Architecture and the Building of Cognitive Maps

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By Steve Delahoyde Comment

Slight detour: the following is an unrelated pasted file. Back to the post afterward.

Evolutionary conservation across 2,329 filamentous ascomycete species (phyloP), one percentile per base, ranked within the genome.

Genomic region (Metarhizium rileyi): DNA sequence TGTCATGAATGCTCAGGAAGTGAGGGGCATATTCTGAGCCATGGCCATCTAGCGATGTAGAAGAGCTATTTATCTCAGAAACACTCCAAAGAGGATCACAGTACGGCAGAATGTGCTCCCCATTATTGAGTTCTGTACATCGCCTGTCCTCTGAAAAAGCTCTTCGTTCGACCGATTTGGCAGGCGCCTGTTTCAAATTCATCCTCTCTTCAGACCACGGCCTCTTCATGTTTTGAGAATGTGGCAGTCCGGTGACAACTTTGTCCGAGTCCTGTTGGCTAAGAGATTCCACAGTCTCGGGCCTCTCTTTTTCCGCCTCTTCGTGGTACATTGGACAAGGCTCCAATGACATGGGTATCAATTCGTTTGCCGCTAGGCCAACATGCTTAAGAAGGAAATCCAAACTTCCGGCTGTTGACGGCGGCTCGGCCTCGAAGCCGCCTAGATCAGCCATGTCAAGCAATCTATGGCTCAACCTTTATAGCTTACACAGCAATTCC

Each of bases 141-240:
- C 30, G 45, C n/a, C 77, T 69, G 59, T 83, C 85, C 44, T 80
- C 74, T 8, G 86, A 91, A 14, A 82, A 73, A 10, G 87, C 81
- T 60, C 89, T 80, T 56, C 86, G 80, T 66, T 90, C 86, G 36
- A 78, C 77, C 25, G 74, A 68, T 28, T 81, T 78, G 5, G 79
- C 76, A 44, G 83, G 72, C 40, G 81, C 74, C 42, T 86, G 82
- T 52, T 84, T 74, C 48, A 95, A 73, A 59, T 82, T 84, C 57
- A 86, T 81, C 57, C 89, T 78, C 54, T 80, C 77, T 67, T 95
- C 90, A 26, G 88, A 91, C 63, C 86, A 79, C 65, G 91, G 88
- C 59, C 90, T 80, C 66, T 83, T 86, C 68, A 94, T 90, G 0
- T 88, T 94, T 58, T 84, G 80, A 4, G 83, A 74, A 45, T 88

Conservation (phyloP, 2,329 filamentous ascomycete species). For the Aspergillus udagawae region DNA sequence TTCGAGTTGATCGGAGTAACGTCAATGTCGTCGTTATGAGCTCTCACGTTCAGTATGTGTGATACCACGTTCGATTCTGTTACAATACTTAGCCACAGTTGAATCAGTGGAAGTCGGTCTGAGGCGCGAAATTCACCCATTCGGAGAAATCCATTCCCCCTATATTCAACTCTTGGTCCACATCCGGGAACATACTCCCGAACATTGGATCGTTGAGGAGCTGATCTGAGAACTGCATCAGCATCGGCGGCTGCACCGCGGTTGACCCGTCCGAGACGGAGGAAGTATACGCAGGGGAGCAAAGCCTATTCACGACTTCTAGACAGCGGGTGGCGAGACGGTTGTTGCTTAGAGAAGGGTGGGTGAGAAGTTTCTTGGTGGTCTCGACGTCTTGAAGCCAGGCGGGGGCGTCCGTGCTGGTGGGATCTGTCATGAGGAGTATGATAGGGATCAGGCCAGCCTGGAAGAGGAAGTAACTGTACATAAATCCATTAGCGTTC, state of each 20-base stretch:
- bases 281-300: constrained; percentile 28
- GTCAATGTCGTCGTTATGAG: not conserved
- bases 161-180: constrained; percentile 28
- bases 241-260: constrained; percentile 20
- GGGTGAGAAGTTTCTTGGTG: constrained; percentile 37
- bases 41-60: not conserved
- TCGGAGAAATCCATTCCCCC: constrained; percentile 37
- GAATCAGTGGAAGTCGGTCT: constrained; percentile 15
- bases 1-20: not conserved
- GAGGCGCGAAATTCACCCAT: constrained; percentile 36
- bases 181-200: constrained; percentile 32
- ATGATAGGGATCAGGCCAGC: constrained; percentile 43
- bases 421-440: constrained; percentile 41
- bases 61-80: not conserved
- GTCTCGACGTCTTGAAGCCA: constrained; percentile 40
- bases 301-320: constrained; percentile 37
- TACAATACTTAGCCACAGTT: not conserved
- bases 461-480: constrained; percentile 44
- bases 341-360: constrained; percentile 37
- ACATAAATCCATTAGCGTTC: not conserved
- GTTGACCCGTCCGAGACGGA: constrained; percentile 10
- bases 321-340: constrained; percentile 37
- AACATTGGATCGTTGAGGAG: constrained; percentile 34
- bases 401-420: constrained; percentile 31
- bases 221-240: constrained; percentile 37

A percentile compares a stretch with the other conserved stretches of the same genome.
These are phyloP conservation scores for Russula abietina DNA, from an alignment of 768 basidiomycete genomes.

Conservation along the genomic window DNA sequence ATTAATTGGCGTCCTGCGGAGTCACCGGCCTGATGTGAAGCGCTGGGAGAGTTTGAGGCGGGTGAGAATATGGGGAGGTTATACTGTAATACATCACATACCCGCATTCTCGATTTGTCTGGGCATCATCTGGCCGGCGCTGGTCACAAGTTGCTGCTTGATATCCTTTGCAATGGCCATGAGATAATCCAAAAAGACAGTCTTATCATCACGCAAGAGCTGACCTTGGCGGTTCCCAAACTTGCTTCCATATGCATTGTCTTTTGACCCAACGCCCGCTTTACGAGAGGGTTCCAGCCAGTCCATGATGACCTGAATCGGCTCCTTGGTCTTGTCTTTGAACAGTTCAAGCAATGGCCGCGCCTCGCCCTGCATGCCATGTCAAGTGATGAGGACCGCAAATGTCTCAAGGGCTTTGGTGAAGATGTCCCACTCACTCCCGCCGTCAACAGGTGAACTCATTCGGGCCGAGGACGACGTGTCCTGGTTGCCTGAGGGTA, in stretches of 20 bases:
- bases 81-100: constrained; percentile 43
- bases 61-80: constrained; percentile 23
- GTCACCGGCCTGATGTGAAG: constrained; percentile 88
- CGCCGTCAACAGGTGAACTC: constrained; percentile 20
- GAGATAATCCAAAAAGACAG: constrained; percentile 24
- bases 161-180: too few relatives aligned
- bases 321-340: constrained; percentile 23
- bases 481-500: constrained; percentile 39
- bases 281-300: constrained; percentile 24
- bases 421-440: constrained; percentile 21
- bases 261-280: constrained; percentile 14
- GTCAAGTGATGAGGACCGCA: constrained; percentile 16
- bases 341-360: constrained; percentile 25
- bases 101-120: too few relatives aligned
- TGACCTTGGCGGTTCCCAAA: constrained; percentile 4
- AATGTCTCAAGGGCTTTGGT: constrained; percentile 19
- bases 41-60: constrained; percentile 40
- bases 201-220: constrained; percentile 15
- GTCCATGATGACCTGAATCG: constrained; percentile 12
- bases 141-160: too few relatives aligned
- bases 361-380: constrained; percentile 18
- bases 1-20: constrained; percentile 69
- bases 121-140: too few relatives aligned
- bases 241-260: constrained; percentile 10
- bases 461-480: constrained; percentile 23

An interesting study coming out of Notre Dame‘s Department of Psychology. Investigating how architecture can affect one’s cognitive map to help them navigate and identify their surroundings, Professor Laura Carlson has published the report, “Getting Lost in Buildings,” in the journal Current Direction in Psychological Science. In it, she and her co-authors talk about how people use both a building’s features (symmetry of hallways, distances between doorways, etc.) or objects within the building (landmarks like tables or posters on walls, etc.) to function within an enclosed space. Particularly interesting to us was that they call out Rem Koolhaas‘ celebrated Seattle Central Library, which they claim is beautiful but difficult for people to operate in: “People expect floors to have similar layouts, but the first five levels of the library are all different; even the outside walls don’t necessarily line up. Normally, lines of sight help people get around, but the library has long escalators that skip over levels, making it hard to see where they go.” Unfortunately, the report itself is behind a fairly pricey pay wall, so you’ll either have to fork over that $35 to read it all or just pick up what you can in the short synopsis. Or watch the video the university put together (see below). Whatever the case, interesting to think about the relation between psychology and architecture, particularly when it involves flashy starchitect designs.

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